Thursday, November 29, 2007

In For a Penny, In For a Pound

My friend Rick often has a unique view of issues, especially as he's an American. Theology and politics can make for interesting debate and I think we've got one going at his blog.

Do obviously wealthy televangelists make you crazy? Me too! Do you think they deserve to be scrutinized? Me too! Should they lose their tax-exempt status? Seems just. What about shutting down tax-exemptions for all churches? Now that's Canadian!

Follow the dia-blog-alogue here!

Man, I just LOVES links!

*We're in yur web - debatin' yur ishyoos!*

Wednesday, November 28, 2007

In Search of the Free Lunch

At my friend Lee Distad's blog was a recent comment to an article he published that got my gears turning. You can read the article and the comments, including mine here.

I urge you to do your own investigation into the claims this company is making, if you want to be informed when the media "reports" on this subject. Sadly, you won't be getting useful information from most mass media outlets.

As promised, I am going to spend a few electrons in explaining the Biblical theological truth as to why we can't find an energy "free lunch" in the universe. As I do, remember that people have understood this truth for 5000 years or more, so this ain't news, folks.

In Genesis 3 we find the story of the fall. Humans mysteriously reject God's authority, in spite of having a relationship with Him and fully understanding their position in creation. Both men and women fail, there is no gender bias here unless you want to read it in. Both knew what they were doing was wrong.

God's response is gracious. Instead of wiping the slate clean and starting over, or not starting at all, He allows for hope, but there are immediate consequences. In Genesis 2 God made humans the "stewards" of the created earth. It was ours to care for in partnership with God, and it was easy work because our relationship with God was righteous, and thus our relationship with creation was righteous, too.

The fall and the introduction of sin created a series of events that changed all of that, resulting in humanity's relationship with God and the natural created order being broken. Nature is no longer our partner in life. We are at odds with the universe. But we are still the stewards of earth, though our job has become much, much harder.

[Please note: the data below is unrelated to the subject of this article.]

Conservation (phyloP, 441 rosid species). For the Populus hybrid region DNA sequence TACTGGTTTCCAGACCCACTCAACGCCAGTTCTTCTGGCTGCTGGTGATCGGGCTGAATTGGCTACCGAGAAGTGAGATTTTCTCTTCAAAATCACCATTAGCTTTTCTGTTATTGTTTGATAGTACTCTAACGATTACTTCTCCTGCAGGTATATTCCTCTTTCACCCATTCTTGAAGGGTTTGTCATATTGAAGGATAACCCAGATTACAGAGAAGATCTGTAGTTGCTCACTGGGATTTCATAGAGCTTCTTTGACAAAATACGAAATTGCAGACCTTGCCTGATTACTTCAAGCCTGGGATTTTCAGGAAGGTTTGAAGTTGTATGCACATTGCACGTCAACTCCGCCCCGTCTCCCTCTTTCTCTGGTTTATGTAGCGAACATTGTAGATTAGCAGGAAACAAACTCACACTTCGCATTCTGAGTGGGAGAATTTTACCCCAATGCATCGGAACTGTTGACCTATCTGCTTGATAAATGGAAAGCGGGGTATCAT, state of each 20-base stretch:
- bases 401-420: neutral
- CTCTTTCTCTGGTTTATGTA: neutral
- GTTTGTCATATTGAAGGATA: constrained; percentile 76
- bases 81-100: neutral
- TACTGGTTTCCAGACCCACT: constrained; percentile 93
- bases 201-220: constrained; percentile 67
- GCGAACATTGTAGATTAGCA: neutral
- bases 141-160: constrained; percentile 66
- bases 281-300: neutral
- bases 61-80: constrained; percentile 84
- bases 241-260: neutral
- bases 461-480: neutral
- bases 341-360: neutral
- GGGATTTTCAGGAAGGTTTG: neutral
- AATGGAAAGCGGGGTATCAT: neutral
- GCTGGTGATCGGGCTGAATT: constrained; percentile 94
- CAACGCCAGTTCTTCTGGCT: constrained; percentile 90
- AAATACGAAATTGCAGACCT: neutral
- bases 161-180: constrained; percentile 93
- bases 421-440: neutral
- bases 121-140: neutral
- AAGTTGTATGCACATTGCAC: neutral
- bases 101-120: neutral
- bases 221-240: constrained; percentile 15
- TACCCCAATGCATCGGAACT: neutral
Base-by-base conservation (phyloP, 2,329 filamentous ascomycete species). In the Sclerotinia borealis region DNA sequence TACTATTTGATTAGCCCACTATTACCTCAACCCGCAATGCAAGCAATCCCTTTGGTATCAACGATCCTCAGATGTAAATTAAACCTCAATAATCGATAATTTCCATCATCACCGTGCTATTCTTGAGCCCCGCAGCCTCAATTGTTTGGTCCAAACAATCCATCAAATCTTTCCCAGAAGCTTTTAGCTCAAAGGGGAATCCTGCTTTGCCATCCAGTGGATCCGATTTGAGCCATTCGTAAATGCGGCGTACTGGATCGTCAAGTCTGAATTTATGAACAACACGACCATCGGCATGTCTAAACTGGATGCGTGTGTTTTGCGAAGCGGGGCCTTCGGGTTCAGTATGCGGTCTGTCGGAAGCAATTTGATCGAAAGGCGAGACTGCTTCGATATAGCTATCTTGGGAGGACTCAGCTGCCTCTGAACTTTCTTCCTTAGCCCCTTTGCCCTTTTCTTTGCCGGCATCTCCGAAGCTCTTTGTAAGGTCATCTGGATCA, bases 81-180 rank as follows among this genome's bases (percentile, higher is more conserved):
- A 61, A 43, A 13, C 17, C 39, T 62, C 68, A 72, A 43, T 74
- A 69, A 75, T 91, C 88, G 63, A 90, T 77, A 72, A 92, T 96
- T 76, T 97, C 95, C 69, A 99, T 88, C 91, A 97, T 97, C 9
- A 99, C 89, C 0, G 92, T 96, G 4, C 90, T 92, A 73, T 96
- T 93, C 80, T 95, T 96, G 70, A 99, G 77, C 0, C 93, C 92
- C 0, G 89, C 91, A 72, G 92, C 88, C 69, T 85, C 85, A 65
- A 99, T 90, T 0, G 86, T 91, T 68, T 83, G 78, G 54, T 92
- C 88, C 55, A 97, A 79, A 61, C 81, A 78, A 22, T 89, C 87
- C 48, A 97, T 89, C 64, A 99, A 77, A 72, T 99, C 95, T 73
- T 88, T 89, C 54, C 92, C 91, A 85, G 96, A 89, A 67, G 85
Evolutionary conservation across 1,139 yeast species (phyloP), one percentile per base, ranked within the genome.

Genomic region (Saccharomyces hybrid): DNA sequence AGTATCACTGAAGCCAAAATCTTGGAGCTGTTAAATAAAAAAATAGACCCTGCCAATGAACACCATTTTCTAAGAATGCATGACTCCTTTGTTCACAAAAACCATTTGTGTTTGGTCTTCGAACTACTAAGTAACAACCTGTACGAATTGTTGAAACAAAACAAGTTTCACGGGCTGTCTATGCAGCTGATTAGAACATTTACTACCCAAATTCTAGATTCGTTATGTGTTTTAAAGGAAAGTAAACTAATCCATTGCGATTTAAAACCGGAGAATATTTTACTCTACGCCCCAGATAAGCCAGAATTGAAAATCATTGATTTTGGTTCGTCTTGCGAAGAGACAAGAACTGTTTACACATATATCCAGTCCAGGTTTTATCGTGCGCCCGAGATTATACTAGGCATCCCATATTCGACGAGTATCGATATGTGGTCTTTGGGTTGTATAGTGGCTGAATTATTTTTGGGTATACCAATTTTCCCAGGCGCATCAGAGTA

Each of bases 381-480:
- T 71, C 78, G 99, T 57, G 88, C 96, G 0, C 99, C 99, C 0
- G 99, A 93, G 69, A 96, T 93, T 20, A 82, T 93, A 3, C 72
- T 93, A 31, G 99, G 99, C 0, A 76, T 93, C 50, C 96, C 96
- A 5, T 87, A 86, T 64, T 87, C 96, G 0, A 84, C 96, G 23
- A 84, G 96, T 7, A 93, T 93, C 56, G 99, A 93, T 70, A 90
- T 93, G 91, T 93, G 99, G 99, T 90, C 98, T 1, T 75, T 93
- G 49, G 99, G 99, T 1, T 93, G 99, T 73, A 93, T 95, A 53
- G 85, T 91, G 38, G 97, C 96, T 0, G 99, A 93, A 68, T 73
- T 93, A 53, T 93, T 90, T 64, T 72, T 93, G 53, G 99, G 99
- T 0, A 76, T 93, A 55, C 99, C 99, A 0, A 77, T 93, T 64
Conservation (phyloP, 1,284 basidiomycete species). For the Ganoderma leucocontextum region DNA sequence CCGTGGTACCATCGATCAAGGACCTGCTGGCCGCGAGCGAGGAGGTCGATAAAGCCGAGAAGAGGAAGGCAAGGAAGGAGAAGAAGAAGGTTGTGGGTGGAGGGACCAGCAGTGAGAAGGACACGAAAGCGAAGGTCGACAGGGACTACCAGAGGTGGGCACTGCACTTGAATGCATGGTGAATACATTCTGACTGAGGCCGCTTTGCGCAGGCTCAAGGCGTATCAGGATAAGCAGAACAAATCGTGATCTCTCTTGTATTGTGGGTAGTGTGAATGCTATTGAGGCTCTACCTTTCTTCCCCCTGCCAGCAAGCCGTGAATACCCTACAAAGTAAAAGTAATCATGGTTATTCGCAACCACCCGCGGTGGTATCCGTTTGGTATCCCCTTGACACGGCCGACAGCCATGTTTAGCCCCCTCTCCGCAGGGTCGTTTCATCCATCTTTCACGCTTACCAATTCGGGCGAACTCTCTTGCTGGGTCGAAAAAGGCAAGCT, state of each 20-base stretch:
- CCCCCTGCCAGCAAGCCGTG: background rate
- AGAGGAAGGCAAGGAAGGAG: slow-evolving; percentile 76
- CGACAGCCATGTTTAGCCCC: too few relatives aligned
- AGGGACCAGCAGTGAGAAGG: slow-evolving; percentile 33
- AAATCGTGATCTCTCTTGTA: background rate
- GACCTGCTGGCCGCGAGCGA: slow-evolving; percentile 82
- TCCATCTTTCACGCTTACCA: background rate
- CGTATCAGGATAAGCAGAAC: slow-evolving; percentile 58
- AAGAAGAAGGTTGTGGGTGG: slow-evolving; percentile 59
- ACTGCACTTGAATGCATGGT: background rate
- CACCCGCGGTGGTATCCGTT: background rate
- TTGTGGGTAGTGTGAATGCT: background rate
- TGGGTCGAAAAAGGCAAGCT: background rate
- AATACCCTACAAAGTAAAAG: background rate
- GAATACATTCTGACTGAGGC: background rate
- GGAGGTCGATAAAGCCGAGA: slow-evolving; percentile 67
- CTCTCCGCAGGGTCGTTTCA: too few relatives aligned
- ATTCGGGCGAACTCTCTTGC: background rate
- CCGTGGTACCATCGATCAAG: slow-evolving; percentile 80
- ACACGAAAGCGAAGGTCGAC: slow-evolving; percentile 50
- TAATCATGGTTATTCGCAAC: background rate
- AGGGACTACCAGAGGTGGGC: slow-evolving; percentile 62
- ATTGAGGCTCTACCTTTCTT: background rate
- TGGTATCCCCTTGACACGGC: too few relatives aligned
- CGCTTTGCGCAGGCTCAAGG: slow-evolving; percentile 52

In Genesis 2 we are in the garden with a purpose for the garden - "to work it and take care of it". After the fall only "painful toil" will garner us what we need to survive.

Unlike the media image of the "stereotypical evangelical", I'm not an anti-ecology guy. I am deeply concerned for the earth and I am upset by what we do to it. My family met and exceeded the "one ton challenge" and we still seek ways to do better. But I also have no illusions as to whether or not we can come to some Utopian point where we are in complete harmony with nature. Nature isn't even in complete harmony with itself. If there were no humans on the face of the Earth natural pathogens would wipe out massive populations of plant and animal life all on their own. Weather patterns, huge storms, forest and grassland fires, volcanic activity and other geological and climate events would shatter vast eco-systems and destroy natural habitats. Imbalances in animal, plant, bird, fish, reptile and microbe populations would spell doom for thousands of species. In truth, natural processes have brought many, many more species of plants and animals to extinction than humans have in our entire history.

Before we hear the argument that "natural processes" work and that "death" is part of life I must remind you that the Christian, and the more ancient Jewish understanding is that death is bad. That death can serve any purpose that appears to be good is a miracle of God.

Now all of this is no justification for the squandering of natural resources nor the raping of the earth's riches. And humanity will have to answer for that, of that I am most sure. But the path to shalom (which means essentially the "perfectly balanced life" or "true peace") goes directly through our relationships, firstly with God, then one another then the rest of the world. As long as our sinful greed, fear, violence and mistrust are prevalent, any attempts to heal our broken relationship with nature are doomed to ultimate failure.

The truth is that if we were to choose to live in a world where the one rule was to love others - to make a conscious choice of the will to choose the true good for others, all others - our ecological problems would be few.

My hope for the ecology and for humanity rests in Christ. The Bible says "God so loved the world". My faith is in the One who loves everything, crabs and cheetahs, sagebrush and sycamores, turtles and tigers, dolphins and dung beetles - and us. I know that when we live our lives in love with Jesus we will love what He loves - and the more of us who do, the more of us there will be to change the way we relate to the world and it's natural beauty and resources.